Personal injury claims allow a person to get their losses compensated if they have suffered due to someone else’s mistakes. Apparently, the stages of a personal injury claim seem very simple and straightforward; you’d make a claim, make all the efforts to agree a settlement, head to the court if need be, and ultimately get your compensation. However, the reality is a bit different as there are very stringent procedures for people looking to submit a personal injury claim along with a timetable to pursue it. Let’s shed light on all the different stages an individual has to go through in personal injury cases, what they mean and what impact they have on the settlement.
Hiring A Representative
The best idea of pursuing a personal injury claim is to get in touch with a professional personal injury lawyer. A great majority of people who pursue personal injury claims choose to get legal representation in order to make sure their case is represented in the right way. There are a plethora of reputable law firms and solicitors who specialise in this domain.
Moreover, in such situation, you might even receive cold calls from a law company who might have heard about your case and would proceed to discuss the issue in detail. It must be noted that you’re not bound to hire this representative just because they have approached you. It is entirely your choice who takes up your case. Moreover, you should also be considerate about taking random offers without investigation.
After you have hired a solicitor to represent you, the next part is to follow a set procedure, also known as “pre-action protocols”. A letter of claim is made once the third party has been identified. This letter outlines what happened to the person claiming their injuries, which includes both; mental and physical injuries.
The third party is given a maximum of 21 days to respond to this letter of claim. This response or acknowledgment can come directly from the individual or they can have their solicitors or the insurance company respond on their behalf. Most of the claims are given to the defendant’s insurers and they deal with the claim. After the first response, during this 21-day duration, the defendant is given a three-month period in which they can investigate the claim in more detail. Once this period comes to end, they will have to acknowledge if they accept or refuse the legal responsibility.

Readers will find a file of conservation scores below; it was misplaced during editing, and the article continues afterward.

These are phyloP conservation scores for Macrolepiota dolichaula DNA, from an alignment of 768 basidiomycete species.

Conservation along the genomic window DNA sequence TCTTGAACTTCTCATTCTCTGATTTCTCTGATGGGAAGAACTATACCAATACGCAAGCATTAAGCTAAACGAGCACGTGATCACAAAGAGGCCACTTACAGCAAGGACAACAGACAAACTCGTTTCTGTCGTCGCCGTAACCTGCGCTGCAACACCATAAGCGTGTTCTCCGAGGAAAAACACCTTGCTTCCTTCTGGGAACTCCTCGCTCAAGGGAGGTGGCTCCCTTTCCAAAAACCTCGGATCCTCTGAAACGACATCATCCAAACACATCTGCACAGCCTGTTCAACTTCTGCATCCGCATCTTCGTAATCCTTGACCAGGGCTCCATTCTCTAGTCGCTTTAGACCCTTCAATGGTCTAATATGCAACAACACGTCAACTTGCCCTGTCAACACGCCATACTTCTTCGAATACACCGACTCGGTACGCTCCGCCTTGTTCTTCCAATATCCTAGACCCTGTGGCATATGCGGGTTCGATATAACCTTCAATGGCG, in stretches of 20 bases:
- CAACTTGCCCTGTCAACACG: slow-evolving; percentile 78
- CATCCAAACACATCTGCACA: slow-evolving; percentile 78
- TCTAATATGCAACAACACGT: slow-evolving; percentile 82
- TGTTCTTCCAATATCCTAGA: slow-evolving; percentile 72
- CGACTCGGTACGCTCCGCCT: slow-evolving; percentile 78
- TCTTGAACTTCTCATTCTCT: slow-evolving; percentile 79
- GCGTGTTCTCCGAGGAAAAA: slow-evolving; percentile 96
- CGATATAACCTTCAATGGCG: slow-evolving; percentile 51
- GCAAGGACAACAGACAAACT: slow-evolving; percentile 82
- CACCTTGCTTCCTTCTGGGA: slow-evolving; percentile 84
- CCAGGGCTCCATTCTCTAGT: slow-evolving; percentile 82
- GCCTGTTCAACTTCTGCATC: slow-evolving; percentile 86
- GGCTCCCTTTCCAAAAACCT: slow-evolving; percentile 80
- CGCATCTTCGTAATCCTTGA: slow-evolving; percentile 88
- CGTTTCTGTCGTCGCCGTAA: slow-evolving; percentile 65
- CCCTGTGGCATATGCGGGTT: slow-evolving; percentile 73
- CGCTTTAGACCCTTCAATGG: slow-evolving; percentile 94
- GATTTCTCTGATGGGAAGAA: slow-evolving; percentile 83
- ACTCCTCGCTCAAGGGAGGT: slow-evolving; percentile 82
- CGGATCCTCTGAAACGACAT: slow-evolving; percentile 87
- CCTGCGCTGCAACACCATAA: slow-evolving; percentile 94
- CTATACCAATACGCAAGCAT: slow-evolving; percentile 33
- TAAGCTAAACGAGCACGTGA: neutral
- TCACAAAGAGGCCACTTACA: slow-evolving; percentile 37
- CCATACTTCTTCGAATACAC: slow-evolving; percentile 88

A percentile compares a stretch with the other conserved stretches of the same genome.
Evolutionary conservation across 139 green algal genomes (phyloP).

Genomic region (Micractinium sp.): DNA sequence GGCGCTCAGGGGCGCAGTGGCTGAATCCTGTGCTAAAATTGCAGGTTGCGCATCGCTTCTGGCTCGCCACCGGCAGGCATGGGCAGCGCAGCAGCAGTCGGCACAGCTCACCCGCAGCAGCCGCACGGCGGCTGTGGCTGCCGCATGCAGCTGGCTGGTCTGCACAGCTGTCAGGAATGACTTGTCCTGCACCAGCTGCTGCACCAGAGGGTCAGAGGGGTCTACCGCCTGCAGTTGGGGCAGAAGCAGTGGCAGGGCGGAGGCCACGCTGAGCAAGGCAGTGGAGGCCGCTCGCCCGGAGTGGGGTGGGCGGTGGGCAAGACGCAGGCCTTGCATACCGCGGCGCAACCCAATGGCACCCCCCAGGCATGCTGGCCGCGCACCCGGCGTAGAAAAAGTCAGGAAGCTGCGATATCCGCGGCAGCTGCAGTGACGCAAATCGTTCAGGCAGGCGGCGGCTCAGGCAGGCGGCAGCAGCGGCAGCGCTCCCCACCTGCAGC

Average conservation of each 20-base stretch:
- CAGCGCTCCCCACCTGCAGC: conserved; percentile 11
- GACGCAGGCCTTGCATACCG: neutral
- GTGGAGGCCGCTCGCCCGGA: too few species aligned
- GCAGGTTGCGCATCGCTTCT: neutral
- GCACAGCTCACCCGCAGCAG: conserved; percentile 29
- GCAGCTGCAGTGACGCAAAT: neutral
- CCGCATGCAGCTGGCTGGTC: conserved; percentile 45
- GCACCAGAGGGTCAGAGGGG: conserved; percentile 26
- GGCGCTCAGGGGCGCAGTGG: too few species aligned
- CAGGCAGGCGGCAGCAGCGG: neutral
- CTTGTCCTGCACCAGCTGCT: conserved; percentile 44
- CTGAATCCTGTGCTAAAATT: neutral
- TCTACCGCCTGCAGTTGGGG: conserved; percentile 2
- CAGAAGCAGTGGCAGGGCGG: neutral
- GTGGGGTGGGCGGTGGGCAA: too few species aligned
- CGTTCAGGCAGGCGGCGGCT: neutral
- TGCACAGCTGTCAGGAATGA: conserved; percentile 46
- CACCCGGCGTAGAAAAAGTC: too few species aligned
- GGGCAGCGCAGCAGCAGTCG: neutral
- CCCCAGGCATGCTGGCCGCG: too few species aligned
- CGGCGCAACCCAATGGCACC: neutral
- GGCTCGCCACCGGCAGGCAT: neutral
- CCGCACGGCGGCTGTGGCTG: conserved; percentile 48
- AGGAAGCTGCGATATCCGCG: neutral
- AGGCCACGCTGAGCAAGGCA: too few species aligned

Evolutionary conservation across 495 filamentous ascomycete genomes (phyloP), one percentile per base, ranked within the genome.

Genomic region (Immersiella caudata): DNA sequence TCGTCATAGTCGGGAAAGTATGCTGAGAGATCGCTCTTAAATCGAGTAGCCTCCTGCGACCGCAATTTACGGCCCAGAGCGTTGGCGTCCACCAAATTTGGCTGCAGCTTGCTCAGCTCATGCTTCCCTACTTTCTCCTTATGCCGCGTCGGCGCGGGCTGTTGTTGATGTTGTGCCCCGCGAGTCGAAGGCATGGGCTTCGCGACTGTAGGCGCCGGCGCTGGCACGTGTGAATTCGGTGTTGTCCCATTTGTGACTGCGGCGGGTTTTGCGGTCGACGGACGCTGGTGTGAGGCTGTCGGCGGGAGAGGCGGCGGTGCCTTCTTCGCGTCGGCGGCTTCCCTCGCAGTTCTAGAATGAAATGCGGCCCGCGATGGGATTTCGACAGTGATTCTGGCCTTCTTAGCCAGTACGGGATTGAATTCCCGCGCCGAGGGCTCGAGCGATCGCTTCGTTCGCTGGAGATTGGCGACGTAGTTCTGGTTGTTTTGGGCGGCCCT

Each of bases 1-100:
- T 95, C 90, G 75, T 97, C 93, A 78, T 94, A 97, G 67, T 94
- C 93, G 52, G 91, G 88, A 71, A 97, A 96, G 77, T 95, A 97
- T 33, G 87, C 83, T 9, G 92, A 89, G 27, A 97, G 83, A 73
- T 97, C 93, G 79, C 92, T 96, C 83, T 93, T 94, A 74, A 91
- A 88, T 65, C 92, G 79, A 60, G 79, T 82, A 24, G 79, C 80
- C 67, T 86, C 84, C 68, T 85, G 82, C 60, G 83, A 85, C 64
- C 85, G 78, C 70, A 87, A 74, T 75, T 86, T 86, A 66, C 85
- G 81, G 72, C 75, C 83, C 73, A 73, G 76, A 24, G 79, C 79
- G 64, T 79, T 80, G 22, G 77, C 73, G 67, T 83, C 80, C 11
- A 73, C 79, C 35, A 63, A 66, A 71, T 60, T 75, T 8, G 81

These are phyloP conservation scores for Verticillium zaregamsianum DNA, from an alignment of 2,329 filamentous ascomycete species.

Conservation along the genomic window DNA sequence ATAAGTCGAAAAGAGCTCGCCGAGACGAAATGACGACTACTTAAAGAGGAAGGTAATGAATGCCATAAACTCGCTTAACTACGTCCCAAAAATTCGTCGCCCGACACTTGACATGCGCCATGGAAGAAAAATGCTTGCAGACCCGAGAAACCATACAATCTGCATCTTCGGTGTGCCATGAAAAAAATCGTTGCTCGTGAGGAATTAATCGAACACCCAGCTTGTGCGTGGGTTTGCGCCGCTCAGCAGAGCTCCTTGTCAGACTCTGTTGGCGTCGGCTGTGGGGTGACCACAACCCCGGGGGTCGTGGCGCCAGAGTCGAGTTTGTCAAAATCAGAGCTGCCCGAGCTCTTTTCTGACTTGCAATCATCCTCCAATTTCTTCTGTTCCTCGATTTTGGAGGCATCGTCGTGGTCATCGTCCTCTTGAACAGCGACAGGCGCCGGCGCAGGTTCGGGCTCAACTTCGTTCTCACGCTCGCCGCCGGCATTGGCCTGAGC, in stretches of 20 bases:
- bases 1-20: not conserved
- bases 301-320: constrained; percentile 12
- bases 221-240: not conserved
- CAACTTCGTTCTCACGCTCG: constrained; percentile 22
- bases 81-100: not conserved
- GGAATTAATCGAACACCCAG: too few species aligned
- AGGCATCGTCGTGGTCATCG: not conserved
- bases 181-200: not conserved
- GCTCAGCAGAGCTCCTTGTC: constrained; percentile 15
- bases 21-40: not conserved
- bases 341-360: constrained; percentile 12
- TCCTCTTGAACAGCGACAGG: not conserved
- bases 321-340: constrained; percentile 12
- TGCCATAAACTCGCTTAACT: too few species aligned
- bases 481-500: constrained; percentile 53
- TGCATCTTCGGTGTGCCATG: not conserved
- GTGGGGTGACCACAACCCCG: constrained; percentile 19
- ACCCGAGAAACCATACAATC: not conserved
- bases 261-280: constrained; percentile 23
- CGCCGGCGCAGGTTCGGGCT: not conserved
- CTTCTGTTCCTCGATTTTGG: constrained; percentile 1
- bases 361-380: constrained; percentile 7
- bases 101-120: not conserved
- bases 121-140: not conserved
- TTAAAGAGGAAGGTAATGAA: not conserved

Collecting Comprehensive Evidence Of The Accident
In case the defendant refuses liability for the incident, then the time of evidence collection will start for the claimant. If this happens, the claimant will have to collect as much evidence as they possibly can to strengthen their case. This includes pictures, witness statements from people who were present at the scene, and other things. Since this evidence-gathering stage can go up to 3 months, it is very important to write down all the details when the incident occurred, so that no important detail is missed out or forgotten at a later date.
Putting Together Medical Evidence
If the defendant has accepted liability, there won’t be a need to gather detailed evidence, and the person can directly come to the stage of medical evidence. Although every case is different, medical evidence collection can include things like access to the GP, hospital records, or meeting the specialist in a particular field. Any report that is made to support the claim will be made available to the defendant regardless of them accepting or refusing liability.
Alongside the details of the accident, the claimant will also be expected to keep a note of how this accident has impacted their daily life.
Settling a Potential Settlement
At this pre-court stage, a potential settlement can be met between the two parties whether liability had previously been denied or accepted. Since all parties want to get done with the process and reduce the legal fees and court time, this settlement is likely to happen. While most of the personal injury claims are settled out of the court, but there’s still a significant amount of claims where agreement isn’t reached in the negotiating stage.